For more than half a century, Riley B. King - better known as B.B. King - has defined the blues for a worldwide audience. Since he started recording in the 1940s, the guitarist and singer has released over 50 albums, many of them classics, including 1965's definitive live blues album Live at The Regal and 1976's collaboration with Bobby "Blue" Bland, Together for the First Time. His instantly recognizable guitar playing, filled with delicate filigrees of single-string runs punctuated by loud chords, subtle vibratos, and bent notes, has been the stylistic model for thousands of guitar players, including giants like Eric Clapton, George Harrison, and Jeff Beck. He has collaborated with a cast of notable artists too numerous to list, has won more than a dozen Grammy Awards, and has been inducted into the Blues Foundation Hall of Fame and the Rock and Roll Hall of Fame. In many respects, he has been the face, the sound, and the very heart and soul of the blues for over half a century.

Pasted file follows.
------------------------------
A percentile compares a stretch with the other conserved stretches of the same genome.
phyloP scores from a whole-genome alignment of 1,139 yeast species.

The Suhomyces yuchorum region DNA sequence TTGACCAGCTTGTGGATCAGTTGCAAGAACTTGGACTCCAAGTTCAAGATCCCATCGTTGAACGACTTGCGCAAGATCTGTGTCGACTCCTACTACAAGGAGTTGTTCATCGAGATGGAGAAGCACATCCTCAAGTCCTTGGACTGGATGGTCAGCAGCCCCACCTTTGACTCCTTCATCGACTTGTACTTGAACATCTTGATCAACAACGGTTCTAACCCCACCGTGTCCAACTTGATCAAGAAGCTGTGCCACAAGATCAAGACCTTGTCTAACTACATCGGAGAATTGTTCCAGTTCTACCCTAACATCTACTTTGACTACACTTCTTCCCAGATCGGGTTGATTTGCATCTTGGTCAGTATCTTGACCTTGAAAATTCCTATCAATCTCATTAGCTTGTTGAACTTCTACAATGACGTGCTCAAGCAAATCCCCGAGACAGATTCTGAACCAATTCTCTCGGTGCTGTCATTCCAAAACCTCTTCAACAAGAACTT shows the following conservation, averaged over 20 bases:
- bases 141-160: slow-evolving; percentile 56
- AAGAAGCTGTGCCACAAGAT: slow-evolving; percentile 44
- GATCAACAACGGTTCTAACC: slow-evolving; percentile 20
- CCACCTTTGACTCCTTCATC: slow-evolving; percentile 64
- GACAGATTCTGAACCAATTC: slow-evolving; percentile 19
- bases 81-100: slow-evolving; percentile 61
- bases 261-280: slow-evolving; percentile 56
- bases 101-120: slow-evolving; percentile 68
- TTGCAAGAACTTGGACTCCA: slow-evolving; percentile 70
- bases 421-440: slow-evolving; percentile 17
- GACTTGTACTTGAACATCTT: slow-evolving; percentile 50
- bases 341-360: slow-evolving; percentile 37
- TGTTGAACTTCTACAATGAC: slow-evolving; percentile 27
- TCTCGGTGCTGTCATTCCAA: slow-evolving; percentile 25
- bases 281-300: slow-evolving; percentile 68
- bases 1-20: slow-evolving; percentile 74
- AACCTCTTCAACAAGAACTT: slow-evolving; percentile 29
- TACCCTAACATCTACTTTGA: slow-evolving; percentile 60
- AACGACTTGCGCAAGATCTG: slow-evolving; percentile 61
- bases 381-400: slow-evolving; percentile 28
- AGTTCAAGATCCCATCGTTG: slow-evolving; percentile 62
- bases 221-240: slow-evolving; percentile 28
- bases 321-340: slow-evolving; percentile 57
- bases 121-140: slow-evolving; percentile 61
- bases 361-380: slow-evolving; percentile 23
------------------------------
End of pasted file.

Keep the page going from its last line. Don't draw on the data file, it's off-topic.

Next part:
Over the years, King has enjoyed two No. 1 R&B hits - 1951's "Three O'Clock Blues" and 1952's "You Don't Know Me" - and four No. 2 R&B hits, including 1953's "Please Love Me," 1954's "You Upset Me Baby," 1960's "Don't Answer the Door, Part I," and 1966's "Don't Answer the Door, Part I." His 1970 crossover hit "The Thrill is Gone" also fared well on the pop charts, cresting at No. 15. However, King and his music are best experienced live, and his repertoire contains an extensive list of fan-favorite tunes that are synonymous with the blues itself, including "How Blue Can You Get," "Everyday I Have the Blues," "Why I Sing the Blues," and "Caldonia." The new millenium has found him continuing to win acclaim from critics and fans alike for his music - among his most recent achievements is a 2009 Grammy Award for Best Traditional Blues Album for his 2008 release, One Kind Favor.
King's reign as King of the Blues has been long and prosperous, and he continues to wear his crown well. At age 86, he is still light on his feet, singing and playing the blues with relentless passion. Time has no apparent effect on King, other than to make him more popular, more cherished, and more relevant than ever. Don't look for him in some kind of semi-retirement; look for him out on the road, playing for people, popping up in a myriad of T.V. commercials, or laying down tracks for his next album. B.B. King is as alive as the music he plays, and a grateful world can't get enough of him. Don't miss his special performance at the club that bears his name.
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